ADA Reduced Dues Program offers benefits
If you’re a recent graduate who has not yet joined the ADA, you may be eligible for the Reduced Dues Program.
Thousands of new dentists use the program to take advantage of the cost savings the program offers as they make the transition to practice but some aren’t aware it, said Dr. Danielle Ruskin, chair of the ADA New Dentist Committee.
“The Reduced Dues Program makes it easy for nonmembers to join the ADA or lapsed members to re-join,” said Dr. Ruskin. “You can enjoy the benefits of membership at a reduced cost, which is so important to new dentists who are dealing with the financial demands of student loans, practice startup costs and their own young families.”
Membership dues aren’t the only good deal. Accessing valuable member benefits is even more important in these tough economic times, Dr. Ruskin said. “As an example, ADA membership provides cost savings on life and disability insurance and products and services through ADA Business Resources. Once you’re a member, you can start taking advantage of all the benefits of ADA membership,” she said.
The Reduced Dues Program provides savings for recent graduates in the years following dental school graduation. The program requires continuous membership following dental school but many can pay “back dues” in order to come into the program, even if they have a membership gap. Most state and local dental societies offer similar reductions. Here’s how it works:
- Year 1: You pay $0 in dues.
- Year 2: You pay 25 percent of full national dues.
- Year 3: You pay 50 percent of full national dues.
- Year 4: You pay 75 percent of full national dues.
- Year 5 and thereafter: You pay 100 percent of full national dues.
Recent graduates who enter into a graduate or residency training program within the five years following dental school graduation pay the graduate student rate of $30 a year during the program, and are eligible to either begin or resume the Reduced Dues Program schedule upon completion of their training.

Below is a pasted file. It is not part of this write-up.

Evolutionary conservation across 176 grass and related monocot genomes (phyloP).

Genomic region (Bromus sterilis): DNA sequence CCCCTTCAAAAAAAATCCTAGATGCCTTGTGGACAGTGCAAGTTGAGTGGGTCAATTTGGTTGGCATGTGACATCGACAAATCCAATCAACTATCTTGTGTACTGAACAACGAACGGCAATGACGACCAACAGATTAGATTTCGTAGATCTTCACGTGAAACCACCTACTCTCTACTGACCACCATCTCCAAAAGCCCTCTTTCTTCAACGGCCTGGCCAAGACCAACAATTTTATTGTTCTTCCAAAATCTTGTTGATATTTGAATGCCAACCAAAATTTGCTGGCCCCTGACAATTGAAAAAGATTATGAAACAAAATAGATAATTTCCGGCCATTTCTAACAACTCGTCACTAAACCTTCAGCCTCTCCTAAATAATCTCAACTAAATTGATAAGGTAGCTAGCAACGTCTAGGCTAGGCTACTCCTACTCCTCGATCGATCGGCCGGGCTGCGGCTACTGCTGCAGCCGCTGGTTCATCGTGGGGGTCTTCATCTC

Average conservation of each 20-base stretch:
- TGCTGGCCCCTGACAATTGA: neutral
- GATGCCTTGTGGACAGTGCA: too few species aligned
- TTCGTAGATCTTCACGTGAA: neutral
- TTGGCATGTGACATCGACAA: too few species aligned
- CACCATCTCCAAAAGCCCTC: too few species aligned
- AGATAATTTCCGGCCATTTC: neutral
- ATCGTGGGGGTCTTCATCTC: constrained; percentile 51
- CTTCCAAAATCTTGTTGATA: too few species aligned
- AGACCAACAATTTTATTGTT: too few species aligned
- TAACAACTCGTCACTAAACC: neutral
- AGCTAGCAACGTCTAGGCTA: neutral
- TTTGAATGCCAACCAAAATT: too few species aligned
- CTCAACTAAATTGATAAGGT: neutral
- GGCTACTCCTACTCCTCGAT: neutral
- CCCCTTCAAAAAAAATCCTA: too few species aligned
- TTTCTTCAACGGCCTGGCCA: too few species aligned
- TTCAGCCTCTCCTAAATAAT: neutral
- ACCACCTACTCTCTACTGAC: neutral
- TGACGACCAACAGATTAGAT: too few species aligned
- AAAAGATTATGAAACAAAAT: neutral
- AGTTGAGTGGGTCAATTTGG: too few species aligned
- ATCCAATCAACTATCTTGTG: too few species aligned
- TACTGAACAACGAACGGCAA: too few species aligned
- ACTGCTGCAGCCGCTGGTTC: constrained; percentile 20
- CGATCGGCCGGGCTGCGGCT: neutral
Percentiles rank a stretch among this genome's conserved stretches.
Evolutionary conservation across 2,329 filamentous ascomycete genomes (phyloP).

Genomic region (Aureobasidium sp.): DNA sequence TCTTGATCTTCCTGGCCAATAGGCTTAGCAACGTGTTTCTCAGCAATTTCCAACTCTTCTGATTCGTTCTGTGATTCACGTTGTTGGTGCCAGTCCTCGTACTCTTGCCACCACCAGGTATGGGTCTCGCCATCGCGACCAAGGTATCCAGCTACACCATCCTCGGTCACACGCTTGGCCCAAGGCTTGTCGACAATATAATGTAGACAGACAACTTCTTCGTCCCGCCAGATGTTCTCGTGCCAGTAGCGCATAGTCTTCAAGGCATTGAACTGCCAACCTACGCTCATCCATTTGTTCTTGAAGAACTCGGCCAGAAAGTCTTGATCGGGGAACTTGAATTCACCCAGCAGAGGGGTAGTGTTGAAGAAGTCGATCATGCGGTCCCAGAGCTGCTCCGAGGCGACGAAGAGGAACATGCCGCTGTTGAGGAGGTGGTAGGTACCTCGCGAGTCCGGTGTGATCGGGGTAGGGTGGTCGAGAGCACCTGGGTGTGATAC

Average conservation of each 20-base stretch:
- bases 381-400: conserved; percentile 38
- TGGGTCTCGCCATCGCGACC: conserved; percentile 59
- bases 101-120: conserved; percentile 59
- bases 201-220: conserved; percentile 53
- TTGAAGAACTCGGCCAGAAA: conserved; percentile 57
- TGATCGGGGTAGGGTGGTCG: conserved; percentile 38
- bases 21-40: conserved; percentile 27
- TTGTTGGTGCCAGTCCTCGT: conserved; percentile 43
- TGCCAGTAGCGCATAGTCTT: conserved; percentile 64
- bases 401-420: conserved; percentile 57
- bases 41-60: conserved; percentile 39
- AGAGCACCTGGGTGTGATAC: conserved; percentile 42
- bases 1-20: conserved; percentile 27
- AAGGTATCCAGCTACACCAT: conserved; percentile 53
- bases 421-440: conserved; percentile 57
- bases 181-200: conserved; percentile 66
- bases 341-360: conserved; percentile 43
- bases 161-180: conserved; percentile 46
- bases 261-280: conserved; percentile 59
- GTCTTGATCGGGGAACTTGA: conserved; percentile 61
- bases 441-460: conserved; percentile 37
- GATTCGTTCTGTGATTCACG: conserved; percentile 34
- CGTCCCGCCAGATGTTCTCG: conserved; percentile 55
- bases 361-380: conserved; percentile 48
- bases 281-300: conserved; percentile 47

How does it work for someone who has not maintained continuous membership? A common scenario is the new dentist who graduated from dental school, went into a general practice residency but did not maintain membership, and now is entering practice so would like to become a member. Payment of just $30—the national rate for graduate students—will make this dentist eligible for the $0 year and the rest of the Reduced Dues Program progression. Similar accommodations may be made based on the applicant’s own situation.
The first few years when a dentist makes the transition from dental education to practice is a time of many changes. But ADA membership has a lot to offer to recent graduates—for example, the ADA New Dentist Committee provides a complimentary New Dentist Resource Kit. To receive a copy, email email@example.com.
For more information or to apply for membership, contact the ADA, visit ada.org/join or contact your state dental society.